Saturday, February 11, 2012

    Chuck Wendig's Flash Fiction Challenge



    Chuck Wendig says Write and I say How long? 

    You’ve got up to 1,000 words to write a tale featuring an unlikable protagonist that still remains readable and compelling. 

    Here's my entry. Comments welcome.

    What's Inside
    Lori Oster

    The boys kept their eyes on the wide front window. It always started with a small flick of the drapes. Their bikes stood at odd angles, each within an arm's length. It had become almost too easy, lately. She was getting slow.

    Kevin stood the farthest in from the safety of the sidewalk. Seth and Micah hung back, their hands clamped tightly in the hardened work gloves. Any other day, Seth would have been embarrassed to ride his sister's bike with its white banana seat and wicker basket. But today it was just what they needed.

    They all stiffened as the low whine pierced through the air. Kevin lifted a fat canvas finger to his lips, then towards the metal weather vane on the old lady's roof. They resumed breathing as he ventured closer to the dilapidated porch.

    Kevin bent down in front of the first one and looked back at his friends. He bugged his eyes and jutted his chin at them. Seth crouched forward as he moved in. Micah kept his eyes on the window and took slow, measured steps.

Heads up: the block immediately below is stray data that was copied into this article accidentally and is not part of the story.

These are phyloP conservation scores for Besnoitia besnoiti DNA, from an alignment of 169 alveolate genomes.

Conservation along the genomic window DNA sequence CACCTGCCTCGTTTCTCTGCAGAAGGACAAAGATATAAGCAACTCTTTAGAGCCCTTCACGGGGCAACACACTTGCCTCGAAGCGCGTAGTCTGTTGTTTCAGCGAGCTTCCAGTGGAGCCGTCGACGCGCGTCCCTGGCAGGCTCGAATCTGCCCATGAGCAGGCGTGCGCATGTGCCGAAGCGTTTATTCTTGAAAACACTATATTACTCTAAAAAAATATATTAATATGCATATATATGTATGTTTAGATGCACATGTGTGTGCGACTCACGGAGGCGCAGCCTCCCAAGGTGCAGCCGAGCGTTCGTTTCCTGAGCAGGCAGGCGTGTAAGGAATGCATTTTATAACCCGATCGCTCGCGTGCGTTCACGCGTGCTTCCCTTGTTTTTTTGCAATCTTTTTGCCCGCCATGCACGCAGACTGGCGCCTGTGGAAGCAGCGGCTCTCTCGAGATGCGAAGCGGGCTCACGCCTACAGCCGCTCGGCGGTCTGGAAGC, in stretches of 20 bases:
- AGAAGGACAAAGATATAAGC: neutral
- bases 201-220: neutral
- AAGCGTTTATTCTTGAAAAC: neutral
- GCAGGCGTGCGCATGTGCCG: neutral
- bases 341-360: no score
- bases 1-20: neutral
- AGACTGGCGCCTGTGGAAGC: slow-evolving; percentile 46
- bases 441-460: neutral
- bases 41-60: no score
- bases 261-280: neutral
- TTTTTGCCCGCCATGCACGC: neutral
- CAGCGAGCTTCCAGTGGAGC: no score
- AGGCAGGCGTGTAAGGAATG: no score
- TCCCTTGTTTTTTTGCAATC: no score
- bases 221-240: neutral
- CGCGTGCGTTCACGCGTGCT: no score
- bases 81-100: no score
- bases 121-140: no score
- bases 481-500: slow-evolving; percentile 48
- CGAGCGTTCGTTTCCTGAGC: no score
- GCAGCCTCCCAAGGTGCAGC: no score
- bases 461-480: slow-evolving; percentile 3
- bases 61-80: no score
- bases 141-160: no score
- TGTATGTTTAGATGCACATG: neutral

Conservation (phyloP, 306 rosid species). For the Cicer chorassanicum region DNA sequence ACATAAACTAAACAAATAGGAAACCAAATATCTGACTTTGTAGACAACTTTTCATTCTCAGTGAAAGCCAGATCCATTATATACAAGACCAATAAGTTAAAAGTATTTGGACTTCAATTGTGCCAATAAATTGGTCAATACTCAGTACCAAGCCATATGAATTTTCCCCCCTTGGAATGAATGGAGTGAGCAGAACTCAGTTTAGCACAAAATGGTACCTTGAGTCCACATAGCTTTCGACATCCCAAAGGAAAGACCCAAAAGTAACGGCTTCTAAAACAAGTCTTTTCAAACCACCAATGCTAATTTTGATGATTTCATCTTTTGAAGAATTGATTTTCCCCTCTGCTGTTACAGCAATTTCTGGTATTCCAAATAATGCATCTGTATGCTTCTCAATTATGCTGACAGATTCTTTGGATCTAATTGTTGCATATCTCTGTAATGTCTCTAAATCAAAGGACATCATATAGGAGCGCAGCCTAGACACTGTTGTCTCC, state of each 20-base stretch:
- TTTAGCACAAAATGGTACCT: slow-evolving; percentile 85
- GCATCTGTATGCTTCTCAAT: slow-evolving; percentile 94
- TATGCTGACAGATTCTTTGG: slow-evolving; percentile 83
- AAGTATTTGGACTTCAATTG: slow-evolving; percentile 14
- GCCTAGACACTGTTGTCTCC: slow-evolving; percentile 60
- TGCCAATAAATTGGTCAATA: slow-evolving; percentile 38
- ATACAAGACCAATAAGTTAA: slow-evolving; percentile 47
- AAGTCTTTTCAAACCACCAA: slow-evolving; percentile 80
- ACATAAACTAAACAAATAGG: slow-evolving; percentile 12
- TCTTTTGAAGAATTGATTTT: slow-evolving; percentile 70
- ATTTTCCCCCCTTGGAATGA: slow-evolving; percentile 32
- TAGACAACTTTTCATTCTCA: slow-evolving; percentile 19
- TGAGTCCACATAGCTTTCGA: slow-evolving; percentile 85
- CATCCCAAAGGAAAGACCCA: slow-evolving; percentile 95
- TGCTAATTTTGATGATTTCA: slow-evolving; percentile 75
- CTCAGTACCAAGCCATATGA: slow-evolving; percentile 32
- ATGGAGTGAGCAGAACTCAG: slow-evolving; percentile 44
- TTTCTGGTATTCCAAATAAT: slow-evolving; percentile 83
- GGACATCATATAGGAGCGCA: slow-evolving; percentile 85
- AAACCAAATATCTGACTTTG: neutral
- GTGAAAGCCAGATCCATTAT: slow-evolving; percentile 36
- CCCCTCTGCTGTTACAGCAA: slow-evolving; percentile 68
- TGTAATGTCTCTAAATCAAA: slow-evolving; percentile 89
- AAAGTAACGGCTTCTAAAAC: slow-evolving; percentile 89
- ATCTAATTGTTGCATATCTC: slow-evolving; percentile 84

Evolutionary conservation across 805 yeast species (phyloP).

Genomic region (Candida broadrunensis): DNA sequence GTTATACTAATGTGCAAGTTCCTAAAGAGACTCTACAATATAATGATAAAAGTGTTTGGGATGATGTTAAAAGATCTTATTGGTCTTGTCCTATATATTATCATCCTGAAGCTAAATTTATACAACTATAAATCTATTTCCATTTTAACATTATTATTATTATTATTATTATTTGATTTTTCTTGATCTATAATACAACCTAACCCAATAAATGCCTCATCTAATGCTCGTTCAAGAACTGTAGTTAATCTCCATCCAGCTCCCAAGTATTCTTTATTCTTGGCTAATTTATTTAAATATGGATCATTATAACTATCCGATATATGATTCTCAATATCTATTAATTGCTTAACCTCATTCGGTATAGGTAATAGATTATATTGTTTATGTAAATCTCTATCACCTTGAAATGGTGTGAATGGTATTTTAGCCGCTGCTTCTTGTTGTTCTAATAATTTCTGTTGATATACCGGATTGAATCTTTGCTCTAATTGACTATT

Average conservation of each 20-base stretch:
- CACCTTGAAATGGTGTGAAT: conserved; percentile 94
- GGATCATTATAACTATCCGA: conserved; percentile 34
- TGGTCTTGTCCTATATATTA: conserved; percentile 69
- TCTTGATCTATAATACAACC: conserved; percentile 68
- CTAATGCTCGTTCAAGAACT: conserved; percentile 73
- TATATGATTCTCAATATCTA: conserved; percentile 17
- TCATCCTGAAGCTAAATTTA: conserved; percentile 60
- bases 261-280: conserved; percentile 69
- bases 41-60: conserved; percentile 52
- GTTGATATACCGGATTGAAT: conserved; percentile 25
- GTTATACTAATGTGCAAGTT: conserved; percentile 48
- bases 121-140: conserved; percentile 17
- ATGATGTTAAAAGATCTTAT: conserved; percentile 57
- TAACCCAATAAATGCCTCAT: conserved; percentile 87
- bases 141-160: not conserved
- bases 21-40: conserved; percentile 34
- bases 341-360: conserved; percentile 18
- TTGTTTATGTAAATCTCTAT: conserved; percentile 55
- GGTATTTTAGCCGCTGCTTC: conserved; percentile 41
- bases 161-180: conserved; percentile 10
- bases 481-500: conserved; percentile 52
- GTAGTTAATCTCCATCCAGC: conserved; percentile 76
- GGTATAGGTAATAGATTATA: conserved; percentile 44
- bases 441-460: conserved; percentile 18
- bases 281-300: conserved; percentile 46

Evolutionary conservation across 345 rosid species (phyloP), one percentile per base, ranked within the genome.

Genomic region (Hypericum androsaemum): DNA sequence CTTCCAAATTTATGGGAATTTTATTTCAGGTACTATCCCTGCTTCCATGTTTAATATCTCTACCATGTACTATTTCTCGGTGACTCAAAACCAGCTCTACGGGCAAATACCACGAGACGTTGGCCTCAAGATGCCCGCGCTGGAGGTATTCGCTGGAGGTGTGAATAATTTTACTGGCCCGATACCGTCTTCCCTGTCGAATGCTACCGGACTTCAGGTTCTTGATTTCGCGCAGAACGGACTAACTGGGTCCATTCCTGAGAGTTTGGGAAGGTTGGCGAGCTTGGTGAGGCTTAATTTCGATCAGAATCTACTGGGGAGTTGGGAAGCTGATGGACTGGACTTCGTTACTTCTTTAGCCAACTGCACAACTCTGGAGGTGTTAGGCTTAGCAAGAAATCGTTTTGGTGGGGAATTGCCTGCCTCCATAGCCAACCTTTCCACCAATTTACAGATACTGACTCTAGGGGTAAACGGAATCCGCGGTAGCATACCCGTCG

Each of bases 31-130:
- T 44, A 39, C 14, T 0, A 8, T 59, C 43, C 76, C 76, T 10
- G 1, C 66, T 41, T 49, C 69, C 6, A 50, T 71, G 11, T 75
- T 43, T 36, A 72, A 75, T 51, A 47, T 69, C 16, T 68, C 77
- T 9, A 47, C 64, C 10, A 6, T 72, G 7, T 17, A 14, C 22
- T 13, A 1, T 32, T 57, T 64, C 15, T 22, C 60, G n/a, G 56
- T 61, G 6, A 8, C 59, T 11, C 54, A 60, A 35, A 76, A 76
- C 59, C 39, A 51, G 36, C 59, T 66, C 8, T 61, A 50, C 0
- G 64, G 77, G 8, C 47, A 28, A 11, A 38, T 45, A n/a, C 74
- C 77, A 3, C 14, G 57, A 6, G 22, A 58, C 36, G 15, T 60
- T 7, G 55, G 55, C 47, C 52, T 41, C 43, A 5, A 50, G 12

They thought it would be a quick job, that it would come out as easily as the last time. The thorns seemed the only new obstacle, but that's what the gloves were for. Kevin smashed his features in as he pulled, his face flushing with the effort. Nothing.

    Micah leaned back on his hands to peek through the porch rail. The drapes hung untouched, but they knew she was in there. Always was. Last time she'd come out with a real shotgun. They knew it was real because she fired it. Kevin swore she aimed at the sky, but Micah wasn't so sure.

    Now Seth was going at it too, his face nearly as red as the prized petals shaking from his effort. It wouldn't budge.

    Micah saw it first. The fabric moved languidly, as old and tired as its owner. Desperate to get at least a small haul, they all three grabbed handfuls of stems and ripped them away before they raced back to their waiting bikes. The basket wasn't full, but at the sight Kevin felt a small flush of victory bubble up above the metallic taste of fear. The bitch deserved it. He would have raked the thorns across her papery face if he had the chance.